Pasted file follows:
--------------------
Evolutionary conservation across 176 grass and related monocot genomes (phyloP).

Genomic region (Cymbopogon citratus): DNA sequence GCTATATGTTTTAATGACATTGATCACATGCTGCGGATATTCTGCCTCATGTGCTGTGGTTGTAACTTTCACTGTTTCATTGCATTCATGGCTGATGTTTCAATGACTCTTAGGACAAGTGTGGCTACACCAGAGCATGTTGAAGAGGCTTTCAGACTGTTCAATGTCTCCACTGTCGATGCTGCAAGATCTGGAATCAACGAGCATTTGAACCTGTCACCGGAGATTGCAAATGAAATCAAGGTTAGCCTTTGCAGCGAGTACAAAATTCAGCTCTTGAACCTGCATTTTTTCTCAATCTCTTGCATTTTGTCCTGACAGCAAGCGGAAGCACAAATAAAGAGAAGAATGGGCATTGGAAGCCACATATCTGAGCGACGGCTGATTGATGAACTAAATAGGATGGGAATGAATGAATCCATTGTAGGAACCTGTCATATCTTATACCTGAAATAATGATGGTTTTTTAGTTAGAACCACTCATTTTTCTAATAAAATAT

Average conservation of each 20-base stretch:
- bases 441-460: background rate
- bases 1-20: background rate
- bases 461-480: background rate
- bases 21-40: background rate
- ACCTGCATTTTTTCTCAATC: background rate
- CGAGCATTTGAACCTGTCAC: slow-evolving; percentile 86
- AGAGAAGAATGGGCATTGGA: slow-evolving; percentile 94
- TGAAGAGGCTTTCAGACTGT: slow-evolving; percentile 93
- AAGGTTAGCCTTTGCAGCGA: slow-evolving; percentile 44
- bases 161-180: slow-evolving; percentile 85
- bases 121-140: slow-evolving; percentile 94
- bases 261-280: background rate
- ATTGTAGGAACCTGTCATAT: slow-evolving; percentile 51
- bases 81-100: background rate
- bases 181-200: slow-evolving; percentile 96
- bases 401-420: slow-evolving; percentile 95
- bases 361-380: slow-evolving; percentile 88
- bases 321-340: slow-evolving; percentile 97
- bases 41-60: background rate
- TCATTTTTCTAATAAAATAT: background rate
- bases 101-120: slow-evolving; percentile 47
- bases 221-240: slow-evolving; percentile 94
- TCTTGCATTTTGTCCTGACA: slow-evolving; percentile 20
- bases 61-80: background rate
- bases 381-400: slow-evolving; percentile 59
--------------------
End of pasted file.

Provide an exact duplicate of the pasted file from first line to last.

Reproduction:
Evolutionary conservation across 176 grass and related monocot genomes (phyloP).

Genomic region (Cymbopogon citratus): DNA sequence GCTATATGTTTTAATGACATTGATCACATGCTGCGGATATTCTGCCTCATGTGCTGTGGTTGTAACTTTCACTGTTTCATTGCATTCATGGCTGATGTTTCAATGACTCTTAGGACAAGTGTGGCTACACCAGAGCATGTTGAAGAGGCTTTCAGACTGTTCAATGTCTCCACTGTCGATGCTGCAAGATCTGGAATCAACGAGCATTTGAACCTGTCACCGGAGATTGCAAATGAAATCAAGGTTAGCCTTTGCAGCGAGTACAAAATTCAGCTCTTGAACCTGCATTTTTTCTCAATCTCTTGCATTTTGTCCTGACAGCAAGCGGAAGCACAAATAAAGAGAAGAATGGGCATTGGAAGCCACATATCTGAGCGACGGCTGATTGATGAACTAAATAGGATGGGAATGAATGAATCCATTGTAGGAACCTGTCATATCTTATACCTGAAATAATGATGGTTTTTTAGTTAGAACCACTCATTTTTCTAATAAAATAT

Average conservation of each 20-base stretch:
- bases 441-460: background rate
- bases 1-20: background rate
- bases 461-480: background rate
- bases 21-40: background rate
- ACCTGCATTTTTTCTCAATC: background rate
- CGAGCATTTGAACCTGTCAC: slow-evolving; percentile 86
- AGAGAAGAATGGGCATTGGA: slow-evolving; percentile 94
- TGAAGAGGCTTTCAGACTGT: slow-evolving; percentile 93
- AAGGTTAGCCTTTGCAGCGA: slow-evolving; percentile 44
- bases 161-180: slow-evolving; percentile 85
- bases 121-140: slow-evolving; percentile 94
- bases 261-280: background rate
- ATTGTAGGAACCTGTCATAT: slow-evolving; percentile 51
- bases 81-100: background rate
- bases 181-200: slow-evolving; percentile 96
- bases 401-420: slow-evolving; percentile 95
- bases 361-380: slow-evolving; percentile 88
- bases 321-340: slow-evolving; percentile 97
- bases 41-60: background rate
- TCATTTTTCTAATAAAATAT: background rate
- bases 101-120: slow-evolving; percentile 47
- bases 221-240: slow-evolving; percentile 94
- TCTTGCATTTTGTCCTGACA: slow-evolving; percentile 20
- bases 61-80: background rate
- bases 381-400: slow-evolving; percentile 59